My birthday present from Rob arrived just today. It came from Arkansas, which is fitting, by way of Florida, which is just odd. He’s been obsessively keeping tabs on it via the tracking number for over a week, quizzing me daily on the contents of the mail.
“The package you’ve been waiting for showed up today,” I told him when I called his office after lunch.
“It’s your package,” he said.
“Should I open it now or wait for you?”
“Can you wait?” he asked, which was silly because of course I can, but I know he can’t.
“Okay,” I reply.
“Oh go ahead and open it,” he said, “and check to make sure that it hasn’t been tampered with. Remember what happened to Unbearable.”
Our virtual friend, Unbearable, lost a rare book in a tragic postal heist.
“I paid to have it gift wrapped too,” he added.
It was. Both in the package and gift-wrapped. And I pried the gift box open. It was quite tiny and I couldn’t begin to imagine what I needed – or wanted – that would be housed in such a shiny red box.
Inside was an even tinier satchel of red and when I tipped it upside down, a silver chain and pendant dropped into my hand.
When he asked me weeks ago what I wanted for my birthday, I initially couldn’t think of a thing. I have everything I need and nearly anything it occurs to me to want. It’s a rare and privileged person who can say this, so I don’t do so lightly, but as far as the material goes – I am blessed, if there is such a thing. But when pressed, I did come up with a small list which included: an om sign for my yoga room door and a Buddha for the corner.
“They are incredibly hard to find,” he told me days later, “but I think the alternatives will suit you.”
Dee gave me a set of figurines made in Haiti that they discovered at The Ten Thousand Villages website. Each figure is performing an asana.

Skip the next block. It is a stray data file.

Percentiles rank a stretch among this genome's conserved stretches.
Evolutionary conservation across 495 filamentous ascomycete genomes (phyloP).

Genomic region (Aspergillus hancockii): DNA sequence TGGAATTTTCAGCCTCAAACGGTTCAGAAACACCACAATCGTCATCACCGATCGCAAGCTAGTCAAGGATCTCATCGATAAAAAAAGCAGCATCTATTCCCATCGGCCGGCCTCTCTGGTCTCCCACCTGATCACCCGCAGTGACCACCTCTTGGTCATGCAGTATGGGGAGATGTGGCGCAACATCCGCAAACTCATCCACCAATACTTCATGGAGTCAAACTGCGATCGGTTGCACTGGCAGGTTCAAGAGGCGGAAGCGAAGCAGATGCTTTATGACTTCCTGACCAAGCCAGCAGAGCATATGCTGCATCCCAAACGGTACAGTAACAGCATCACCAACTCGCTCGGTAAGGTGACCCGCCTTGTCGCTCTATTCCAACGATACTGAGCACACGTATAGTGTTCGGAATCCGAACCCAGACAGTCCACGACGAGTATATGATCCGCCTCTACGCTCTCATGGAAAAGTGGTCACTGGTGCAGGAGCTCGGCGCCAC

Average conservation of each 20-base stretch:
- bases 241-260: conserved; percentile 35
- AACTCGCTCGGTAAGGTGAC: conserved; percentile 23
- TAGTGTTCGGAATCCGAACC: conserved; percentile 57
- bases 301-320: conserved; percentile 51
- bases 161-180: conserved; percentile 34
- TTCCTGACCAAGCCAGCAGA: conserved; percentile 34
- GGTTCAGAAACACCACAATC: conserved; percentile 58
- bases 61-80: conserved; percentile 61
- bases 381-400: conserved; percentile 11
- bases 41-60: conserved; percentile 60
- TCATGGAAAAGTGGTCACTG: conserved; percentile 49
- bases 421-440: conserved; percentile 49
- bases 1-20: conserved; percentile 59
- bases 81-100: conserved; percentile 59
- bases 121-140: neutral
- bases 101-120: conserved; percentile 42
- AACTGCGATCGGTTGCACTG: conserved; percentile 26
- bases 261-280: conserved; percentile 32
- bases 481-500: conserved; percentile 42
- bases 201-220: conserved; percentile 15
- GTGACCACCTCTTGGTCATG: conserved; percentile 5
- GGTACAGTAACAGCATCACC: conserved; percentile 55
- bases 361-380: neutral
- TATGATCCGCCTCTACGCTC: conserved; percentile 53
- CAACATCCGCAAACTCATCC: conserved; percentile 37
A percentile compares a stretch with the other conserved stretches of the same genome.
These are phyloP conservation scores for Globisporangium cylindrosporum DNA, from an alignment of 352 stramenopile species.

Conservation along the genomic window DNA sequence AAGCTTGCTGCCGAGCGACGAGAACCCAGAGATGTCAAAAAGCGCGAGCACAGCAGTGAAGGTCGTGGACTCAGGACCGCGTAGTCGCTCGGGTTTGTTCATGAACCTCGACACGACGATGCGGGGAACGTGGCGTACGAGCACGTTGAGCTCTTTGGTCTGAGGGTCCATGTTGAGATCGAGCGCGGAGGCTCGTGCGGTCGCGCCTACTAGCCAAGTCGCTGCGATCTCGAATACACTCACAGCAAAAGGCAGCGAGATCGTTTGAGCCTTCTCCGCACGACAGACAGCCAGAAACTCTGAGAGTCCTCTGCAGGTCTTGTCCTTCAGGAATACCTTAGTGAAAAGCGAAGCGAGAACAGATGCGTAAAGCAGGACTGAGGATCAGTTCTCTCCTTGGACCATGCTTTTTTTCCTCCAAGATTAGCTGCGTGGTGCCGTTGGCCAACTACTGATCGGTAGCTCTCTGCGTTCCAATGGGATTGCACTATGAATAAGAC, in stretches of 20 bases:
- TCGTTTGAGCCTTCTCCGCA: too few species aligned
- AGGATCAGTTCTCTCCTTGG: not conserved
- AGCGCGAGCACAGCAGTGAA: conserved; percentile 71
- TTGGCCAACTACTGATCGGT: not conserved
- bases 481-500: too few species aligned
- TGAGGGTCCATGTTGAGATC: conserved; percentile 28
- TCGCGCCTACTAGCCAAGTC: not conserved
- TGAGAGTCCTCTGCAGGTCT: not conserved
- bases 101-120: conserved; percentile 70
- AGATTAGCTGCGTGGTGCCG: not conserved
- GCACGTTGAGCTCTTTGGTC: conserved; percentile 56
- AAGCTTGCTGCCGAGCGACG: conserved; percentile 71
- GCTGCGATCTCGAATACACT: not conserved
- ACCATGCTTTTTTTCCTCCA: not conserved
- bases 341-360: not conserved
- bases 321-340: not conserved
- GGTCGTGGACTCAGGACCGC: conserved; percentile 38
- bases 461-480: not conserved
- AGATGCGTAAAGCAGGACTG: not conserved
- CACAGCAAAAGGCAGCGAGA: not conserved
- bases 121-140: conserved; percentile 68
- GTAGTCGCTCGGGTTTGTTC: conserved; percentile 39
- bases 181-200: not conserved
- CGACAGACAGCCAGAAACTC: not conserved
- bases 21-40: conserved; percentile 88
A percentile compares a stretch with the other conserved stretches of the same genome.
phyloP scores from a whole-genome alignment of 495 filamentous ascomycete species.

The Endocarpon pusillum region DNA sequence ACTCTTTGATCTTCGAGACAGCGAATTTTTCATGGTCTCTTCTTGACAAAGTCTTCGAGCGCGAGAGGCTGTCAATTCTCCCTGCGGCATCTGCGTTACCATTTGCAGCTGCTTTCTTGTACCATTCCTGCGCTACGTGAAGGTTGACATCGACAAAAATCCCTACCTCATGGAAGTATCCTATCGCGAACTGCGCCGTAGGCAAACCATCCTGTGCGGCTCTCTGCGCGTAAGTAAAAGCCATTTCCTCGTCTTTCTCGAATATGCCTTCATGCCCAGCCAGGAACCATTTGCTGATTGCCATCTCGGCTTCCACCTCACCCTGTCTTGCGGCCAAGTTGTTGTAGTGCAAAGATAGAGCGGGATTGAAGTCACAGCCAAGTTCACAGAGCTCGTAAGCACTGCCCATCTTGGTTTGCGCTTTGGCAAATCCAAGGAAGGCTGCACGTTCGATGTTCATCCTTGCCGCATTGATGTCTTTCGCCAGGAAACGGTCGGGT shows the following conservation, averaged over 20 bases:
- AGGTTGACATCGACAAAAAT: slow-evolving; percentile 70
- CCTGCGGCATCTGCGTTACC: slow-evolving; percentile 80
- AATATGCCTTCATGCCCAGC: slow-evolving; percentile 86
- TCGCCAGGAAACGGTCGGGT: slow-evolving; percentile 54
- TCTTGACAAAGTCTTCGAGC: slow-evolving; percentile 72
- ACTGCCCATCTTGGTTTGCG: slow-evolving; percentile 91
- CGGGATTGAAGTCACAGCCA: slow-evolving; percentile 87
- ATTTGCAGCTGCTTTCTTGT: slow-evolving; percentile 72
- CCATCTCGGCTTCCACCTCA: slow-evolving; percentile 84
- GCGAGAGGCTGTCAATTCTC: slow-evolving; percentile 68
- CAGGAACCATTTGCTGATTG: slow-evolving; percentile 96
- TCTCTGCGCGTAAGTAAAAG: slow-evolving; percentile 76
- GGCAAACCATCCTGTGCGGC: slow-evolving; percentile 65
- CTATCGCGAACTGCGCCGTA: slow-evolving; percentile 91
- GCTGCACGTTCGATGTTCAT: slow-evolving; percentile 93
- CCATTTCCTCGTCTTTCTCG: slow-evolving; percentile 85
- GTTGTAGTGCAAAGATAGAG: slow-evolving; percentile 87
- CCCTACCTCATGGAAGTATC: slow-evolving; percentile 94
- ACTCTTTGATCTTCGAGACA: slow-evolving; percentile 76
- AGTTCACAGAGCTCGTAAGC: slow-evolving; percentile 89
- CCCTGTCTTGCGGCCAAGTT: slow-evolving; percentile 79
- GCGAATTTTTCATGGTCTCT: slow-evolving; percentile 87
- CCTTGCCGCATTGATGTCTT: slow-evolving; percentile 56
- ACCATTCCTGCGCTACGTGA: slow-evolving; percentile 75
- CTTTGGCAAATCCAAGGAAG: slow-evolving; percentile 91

And from some vendor in Arkansas, a very special place in our personal lore, he found the pendant and chain.
If either of us believed in coincidence, we’d note the timing of his gift. The anniversary of him sending me a private message back on Ye Olde Widda Board was this last weekend. Neither of us believe in coincidence. Just timing, which has always been quite convenient where we are concerned.
Five years. While mostly it feels as though I have known Rob forever, and he me, the truth is that it’s just five years, which isn’t even forever in dog years. It only brings one to the brink of middle-age.
“It’s beautiful, ” I told him. “Thank you, Baby.”
“Well,” he replied, “It’s been five years and I thought you were due another piece of jewelry.”
The first piece of jewelry Rob gave me was a gold double heart pendant with a small diamond in the crook of the uppermost heart. The occasion was our very first face to face meeting in Idaho Falls, the anniversary of which is a mere two months away. We’d been “dating” virtually, at his suggestions, for just a month when we met up. With only the rarest of exceptions, I have worn that necklace every day since.
His second gift of bling was my engagement ring barely a month later, which was joined by the wedding band three months after that. To say we moved quickly is overstating because I know couples who’ve moved at twice our speed, but I won’t be surprised if you clucked your tongue back then or if you marvel now. Both responses are within the realm of appropriate.
I am not a jewelry person though I have tried to acquire the habit on and off out of a sense that it is something women do, but aside from wedding rings, the occasional necklace and the odd navel piercing – it’s never took. Rob thinks I should just wear one of the other necklace or else,
“You will look like an old white lady rapper wanna-be,” he said.
I am loathe to give up my hearts but the om is quite becoming and I have already worn out one clasp on the heart necklace, so perhaps it deserves a break.
And I am a bit surprised to be surprised by a gift. Often, when pressed, I end up shopping for myself and letting Rob and Dee choose from my selections, wrap it and present it to me gift fashion. It’s not as unromantic or thoughtless as it sounds. I always get what I need this way and I learned it from my Dad, who used to assign each of us gifts to buy him at Christmas time. Inevitably he would call me the week before Christmas and say something like,
“I need a new pair of jeans. Waist 34 and inseam 30. Don’t spend too much. Go to Target or J.C. Penney’s. Make sure the pockets are plain. I don’t want any of that damn fancy stitching.” I could hear his eyes roll across the miles as he uttered the last sentence. He had a low opinion of men who had fancy stitching on their jeans … or wore them prison bitch style.
He was, perhaps, a bit more Virgo than most Virgo’s I know, but he also never had to return things the day after the holiday either.
Surprise isn’t necessary to enhance a gift’s awesome factor when it is from my husband or children, but it is sweet and wonderful and it is another reminder of how, truly, I have everything.